There are many health risks a worker faces while using display screen equipment (DSE).
The Display Screen Equipment Regulations 1992 apply to any worker or employee who uses DSE on a daily basis, for one hour or more at a time. The most common DSE includes PCs, tablets, smartphones, and laptops.
This workstation assessment law applies to users who are:
- At a fixed workstation.
- Home workers.
- Mobile workers.
For anyone who doesn’t use display screen equipment at work this much, the regulations do not apply. But, best practice may be to adopt the same principles to control the risk.
What is DSE?
DSE is the common term for equipment relating to screens and display. It used to be VDU—Visual Display Unit.
Create a display screen equipment policy
Long spells of DSE work can lead to tired eyes, discomfort, temporary short-sightedness and headaches.
Sitting at a workstation during those long spells can cause backache, muscle discomfort, or fatigue, any of which can lead to problems with joints and work-related upper limb disorders, or WRULDs—more commonly referred to as ULDs.
Given that any of these ailments can lead to long-term suffering and potential absence or claims, a rigorous Display Screen Equipment policy will help you reduce the risk of injury or pain to DSE users.
In your DSE policy, you should include details of:
- How to set up a workstation.
- Doing a DSE risk assessment.
- Known risks of poorly designed workstations.
- Eye tests.
- Any other information.
How should you set up a workstation?
First, begin with a Display Screen Equipment risk assessment or DSE assessment, to find out how you can improve the workstations for yourself and your staff.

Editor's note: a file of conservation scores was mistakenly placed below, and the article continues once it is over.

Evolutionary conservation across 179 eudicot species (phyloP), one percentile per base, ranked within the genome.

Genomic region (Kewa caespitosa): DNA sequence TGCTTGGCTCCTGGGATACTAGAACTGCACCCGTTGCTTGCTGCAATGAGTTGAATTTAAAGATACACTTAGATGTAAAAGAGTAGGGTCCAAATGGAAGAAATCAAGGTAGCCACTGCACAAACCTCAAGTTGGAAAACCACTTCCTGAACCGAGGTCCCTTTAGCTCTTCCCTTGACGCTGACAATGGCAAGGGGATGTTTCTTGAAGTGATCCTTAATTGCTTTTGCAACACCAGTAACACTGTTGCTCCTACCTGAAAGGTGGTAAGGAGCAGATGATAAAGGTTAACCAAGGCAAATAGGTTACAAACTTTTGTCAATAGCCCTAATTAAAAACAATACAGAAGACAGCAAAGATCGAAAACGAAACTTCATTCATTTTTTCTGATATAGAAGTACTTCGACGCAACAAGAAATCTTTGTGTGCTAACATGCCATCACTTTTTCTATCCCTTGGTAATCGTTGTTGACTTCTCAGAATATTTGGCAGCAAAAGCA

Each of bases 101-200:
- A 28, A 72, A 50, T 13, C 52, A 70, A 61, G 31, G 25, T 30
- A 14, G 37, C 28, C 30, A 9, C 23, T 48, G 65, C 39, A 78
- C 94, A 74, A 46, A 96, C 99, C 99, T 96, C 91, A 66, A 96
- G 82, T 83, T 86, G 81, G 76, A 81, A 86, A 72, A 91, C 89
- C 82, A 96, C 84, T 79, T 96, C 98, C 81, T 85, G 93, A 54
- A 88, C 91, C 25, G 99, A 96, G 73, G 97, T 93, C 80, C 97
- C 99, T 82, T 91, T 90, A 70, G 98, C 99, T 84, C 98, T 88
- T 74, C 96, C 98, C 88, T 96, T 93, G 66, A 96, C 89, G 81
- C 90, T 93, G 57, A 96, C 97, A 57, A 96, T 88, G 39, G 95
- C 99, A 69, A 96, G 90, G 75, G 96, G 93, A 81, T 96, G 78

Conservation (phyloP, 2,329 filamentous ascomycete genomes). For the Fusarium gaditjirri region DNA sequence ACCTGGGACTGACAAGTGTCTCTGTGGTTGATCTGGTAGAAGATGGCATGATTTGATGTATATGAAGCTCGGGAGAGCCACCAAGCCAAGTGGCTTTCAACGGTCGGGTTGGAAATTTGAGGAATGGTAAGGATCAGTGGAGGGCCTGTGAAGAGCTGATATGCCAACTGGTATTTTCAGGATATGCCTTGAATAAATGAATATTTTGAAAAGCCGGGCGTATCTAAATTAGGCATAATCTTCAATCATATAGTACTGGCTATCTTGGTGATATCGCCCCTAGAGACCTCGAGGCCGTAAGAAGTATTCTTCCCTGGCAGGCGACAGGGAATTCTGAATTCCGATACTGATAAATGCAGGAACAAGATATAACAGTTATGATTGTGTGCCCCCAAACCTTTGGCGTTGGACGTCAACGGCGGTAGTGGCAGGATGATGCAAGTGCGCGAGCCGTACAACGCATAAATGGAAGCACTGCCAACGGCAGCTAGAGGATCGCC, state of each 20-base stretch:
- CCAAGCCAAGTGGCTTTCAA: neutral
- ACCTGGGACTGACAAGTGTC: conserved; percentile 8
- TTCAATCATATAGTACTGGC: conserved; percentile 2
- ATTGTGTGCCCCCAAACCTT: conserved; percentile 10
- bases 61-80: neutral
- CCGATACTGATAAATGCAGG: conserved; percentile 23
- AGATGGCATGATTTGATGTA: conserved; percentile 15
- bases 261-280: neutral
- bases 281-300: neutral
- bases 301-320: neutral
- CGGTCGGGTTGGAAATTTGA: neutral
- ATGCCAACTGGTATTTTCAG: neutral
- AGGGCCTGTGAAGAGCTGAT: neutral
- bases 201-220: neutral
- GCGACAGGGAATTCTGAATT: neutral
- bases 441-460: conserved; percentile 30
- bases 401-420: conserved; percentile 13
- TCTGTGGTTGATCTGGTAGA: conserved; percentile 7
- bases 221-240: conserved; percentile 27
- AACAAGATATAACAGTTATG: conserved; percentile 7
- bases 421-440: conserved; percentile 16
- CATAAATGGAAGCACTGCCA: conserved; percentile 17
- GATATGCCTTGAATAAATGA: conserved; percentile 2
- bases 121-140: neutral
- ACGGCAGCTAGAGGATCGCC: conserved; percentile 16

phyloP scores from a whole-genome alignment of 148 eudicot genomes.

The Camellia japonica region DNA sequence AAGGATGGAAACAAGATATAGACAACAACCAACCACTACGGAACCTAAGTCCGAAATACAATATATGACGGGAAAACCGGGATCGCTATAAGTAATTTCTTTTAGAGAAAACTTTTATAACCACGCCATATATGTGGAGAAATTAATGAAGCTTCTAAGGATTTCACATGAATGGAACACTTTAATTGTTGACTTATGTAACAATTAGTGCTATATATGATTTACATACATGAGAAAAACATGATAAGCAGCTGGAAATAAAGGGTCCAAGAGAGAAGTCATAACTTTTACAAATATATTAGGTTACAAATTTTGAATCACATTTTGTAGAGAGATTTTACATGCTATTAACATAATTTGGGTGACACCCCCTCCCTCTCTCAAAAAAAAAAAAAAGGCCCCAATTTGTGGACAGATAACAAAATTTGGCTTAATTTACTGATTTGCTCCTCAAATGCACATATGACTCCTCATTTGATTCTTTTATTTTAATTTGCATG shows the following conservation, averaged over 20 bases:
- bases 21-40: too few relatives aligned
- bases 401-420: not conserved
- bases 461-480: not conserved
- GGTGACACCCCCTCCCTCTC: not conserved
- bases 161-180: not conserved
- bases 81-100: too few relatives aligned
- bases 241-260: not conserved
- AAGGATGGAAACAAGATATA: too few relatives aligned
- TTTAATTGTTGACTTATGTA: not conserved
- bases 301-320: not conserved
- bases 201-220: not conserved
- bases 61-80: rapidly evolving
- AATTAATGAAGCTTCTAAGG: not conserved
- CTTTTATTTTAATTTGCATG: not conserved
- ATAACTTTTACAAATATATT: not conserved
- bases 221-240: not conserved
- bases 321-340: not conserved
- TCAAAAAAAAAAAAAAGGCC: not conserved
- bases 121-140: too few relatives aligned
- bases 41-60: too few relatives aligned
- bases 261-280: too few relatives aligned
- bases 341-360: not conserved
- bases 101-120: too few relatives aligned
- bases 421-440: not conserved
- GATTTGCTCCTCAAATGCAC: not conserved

- Forearms should be virtually horizontal when positioned to type at your desk.
- Feet on the floor without pressure from the seat edge on the back of knees and legs—if someone can't do this, provide them with a footrest.
- Your chair must fully support your back, letting you sit upright, and the backrest should tilt.**
- Eyes should be approximately level with the top of the screen.
- Place your keyboard at the front of your desk, leaving a space to rest your hands and wrists when you're not typing.
- Keep your mouse close to the keyboard, supporting the forearm on the desk. Relax the arm and press controls lightly.
Limit prolonged use, and take regular breaks from the screen. You could implement this via task rotation or planned changes in activity, or by taking scheduled breaks.
Be aware that everyone is different, and not all standard furniture will meet the needs of all your staff, some may have specific needs that you must try to accommodate.
DSE user eye tests
Under the DSE Regulations 1992, by law, you only need to provide eye tests for employees if the use of DSE is a significant part of their day-to-day work and they are classed as a user.
Common employee question: should my employer pay for my eye test?
When the employer deems an employee is a DSE user, they should make an eye test available upon request. The employer or agency should meet the cost. Where an eye test shows that the employee needs special corrective appliances (typically glasses) for DSE work, the employer or agency should pay the cost of the basic frames and lenses (glasses).
An employer will not need to pay for ordinary prescriptions where the employee wears glasses for general use.
However, more and more employers are extending free eye tests and contributions towards glasses prescriptions to fulfil their duty of care to all staff, and reduce risks for occupational drivers.
Worried about where to begin with your DSE policy? Not sure if you need to pay for employees' eye tests?
BrightHR can help you for as little as £3 per month.
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*If you or any of your staff hot-desk throughout the day, you should do a basic DSE risk assessment each time you come to a desk to work.
**You should move your body and change your posture regularly during the day to protect your spine.